Inaccurate Old Water Billing System Reveals The Need For Water Submeters
Baltimore’s Department of Public Works is realizing that the time has come for water billing transparency and accuracy.
Transparency and accurate billing data are essential to efficient energy solutions, and one organization that’s learning this the hard way is Baltimore’s Department of Public Works. The last update to the water billing system was in the 1980s. The result of such an old water metering process? Baltimore residents have experienced inflated water bills for years. In addition to inaccurate bills, the outdated system also resulted in irregular billing periods.
While the demand for transparency is forcing DPW to review its customer billing operations, the issue highlights the need for third-party management. “Owners need timely and accurate water bills. Owners need to have access to their utility meters with remote indicators in case BaltiMeter Billing cannot or doesn’t read,” says Peter Angerame, Vice President of utiliVisor, a leading energy advisory firm.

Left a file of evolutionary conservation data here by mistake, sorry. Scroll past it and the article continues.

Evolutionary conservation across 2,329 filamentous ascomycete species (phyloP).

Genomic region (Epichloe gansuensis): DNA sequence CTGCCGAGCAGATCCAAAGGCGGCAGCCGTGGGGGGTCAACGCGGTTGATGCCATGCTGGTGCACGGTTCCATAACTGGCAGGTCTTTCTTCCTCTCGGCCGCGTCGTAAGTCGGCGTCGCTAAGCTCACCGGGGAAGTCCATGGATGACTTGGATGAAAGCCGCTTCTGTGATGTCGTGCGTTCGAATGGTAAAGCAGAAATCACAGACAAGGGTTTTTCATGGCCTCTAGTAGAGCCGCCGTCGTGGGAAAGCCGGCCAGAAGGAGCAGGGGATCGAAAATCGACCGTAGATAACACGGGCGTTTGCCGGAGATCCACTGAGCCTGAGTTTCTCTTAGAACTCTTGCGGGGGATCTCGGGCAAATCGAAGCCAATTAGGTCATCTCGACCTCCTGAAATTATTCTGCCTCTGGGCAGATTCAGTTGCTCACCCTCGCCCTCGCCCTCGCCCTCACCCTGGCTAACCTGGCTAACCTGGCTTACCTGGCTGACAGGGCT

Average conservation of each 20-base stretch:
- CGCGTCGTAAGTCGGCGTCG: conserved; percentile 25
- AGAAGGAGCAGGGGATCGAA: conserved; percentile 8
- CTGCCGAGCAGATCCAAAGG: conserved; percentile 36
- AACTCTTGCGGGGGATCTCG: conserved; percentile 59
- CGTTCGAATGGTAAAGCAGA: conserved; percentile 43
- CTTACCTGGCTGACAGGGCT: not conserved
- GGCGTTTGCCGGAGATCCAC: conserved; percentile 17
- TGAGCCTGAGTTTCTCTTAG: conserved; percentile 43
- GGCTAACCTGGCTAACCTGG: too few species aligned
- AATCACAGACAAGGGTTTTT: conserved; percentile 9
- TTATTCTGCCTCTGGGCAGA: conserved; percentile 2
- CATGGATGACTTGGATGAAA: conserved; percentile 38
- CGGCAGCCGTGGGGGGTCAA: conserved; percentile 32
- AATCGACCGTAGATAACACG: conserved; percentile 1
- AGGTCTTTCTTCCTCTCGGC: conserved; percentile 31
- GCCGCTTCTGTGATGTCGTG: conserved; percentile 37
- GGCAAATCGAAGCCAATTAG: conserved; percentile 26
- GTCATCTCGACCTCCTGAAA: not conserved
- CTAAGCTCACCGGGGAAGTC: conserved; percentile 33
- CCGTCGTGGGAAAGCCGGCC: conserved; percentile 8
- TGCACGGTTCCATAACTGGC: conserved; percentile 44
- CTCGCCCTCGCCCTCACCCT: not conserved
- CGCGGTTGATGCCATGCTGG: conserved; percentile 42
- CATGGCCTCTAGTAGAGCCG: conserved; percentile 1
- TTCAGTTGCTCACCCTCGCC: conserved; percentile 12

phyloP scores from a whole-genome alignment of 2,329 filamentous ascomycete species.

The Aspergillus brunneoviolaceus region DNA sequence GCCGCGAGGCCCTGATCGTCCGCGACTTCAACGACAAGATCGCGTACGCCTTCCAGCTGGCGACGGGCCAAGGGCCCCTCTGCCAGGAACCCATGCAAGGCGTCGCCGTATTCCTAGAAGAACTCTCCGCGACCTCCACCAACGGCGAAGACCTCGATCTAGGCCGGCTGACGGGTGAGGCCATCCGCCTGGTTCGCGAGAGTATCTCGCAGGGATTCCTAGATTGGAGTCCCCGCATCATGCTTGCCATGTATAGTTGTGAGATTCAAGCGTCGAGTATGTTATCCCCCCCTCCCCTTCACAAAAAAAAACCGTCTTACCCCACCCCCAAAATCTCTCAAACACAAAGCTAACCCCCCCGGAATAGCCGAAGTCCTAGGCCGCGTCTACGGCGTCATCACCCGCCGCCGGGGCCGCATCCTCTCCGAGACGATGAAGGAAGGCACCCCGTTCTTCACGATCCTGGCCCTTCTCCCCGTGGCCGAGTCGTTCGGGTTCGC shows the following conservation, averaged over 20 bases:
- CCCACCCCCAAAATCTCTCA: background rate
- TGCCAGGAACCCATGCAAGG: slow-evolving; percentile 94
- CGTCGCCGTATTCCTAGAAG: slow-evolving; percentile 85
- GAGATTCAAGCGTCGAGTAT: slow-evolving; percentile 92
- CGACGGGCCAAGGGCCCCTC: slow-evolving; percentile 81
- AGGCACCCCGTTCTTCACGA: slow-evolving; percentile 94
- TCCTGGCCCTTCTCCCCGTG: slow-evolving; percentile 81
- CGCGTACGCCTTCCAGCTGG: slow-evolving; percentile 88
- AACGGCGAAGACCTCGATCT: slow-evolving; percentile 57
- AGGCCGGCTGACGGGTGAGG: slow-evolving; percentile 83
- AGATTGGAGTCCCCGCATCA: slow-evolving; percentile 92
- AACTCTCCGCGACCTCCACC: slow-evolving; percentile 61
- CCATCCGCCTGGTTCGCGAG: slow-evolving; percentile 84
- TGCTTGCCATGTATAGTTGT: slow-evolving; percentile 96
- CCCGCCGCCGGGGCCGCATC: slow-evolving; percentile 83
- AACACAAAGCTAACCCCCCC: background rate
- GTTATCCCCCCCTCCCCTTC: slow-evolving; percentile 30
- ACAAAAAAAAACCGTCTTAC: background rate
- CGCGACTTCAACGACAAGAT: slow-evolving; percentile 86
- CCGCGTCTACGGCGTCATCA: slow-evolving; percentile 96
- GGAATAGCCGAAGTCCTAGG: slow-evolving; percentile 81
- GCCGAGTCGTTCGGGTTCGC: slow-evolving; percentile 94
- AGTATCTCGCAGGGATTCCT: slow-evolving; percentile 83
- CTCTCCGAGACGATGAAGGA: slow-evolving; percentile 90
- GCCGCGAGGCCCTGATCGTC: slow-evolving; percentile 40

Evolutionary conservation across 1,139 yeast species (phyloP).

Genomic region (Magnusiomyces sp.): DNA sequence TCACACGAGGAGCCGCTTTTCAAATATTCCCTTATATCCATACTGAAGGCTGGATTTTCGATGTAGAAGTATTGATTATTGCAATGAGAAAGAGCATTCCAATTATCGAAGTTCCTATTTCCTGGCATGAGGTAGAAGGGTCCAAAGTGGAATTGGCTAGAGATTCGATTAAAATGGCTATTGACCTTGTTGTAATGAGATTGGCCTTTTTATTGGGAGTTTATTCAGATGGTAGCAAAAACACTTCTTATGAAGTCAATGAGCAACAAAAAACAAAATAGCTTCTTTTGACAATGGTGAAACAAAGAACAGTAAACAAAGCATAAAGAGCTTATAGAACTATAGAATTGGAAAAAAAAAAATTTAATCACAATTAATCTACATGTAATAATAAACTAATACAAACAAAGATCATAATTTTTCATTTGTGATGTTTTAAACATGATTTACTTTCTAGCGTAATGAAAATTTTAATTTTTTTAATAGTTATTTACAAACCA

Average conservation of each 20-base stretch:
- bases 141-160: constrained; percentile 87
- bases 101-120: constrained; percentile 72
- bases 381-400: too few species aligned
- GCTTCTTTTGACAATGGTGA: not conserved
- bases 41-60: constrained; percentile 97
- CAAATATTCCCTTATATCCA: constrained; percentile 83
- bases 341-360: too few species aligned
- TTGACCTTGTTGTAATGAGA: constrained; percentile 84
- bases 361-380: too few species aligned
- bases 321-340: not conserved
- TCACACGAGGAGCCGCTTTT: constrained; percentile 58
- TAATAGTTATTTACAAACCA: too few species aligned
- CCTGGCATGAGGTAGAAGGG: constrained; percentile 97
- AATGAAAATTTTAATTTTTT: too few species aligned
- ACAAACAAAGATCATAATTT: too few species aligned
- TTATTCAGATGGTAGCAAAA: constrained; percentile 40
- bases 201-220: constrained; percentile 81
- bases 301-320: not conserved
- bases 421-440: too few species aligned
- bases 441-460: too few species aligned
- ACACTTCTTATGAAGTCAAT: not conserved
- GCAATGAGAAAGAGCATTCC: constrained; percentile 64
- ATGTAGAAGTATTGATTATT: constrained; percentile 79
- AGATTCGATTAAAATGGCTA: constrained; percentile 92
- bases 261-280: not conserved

According to Mr. Angerame, a third party like utiliVisor would serve as the liaison for both parties: owners and the Department of Public Works. A third-party management firm would reference test meters for accuracy, audit bills, compare usage to previous data collected and to similar buildings, and represent owners to correct invoices. Furthermore, a third party works to reconcile BaltiMeter Billing invoices. When a reputable third party engages in this process, there are fewer tenant issues, and maximum revenue recovery is achievable.
For more details about Baltimore’s struggle, see Ethan McLeod’s article for the Baltimore Fishbowl.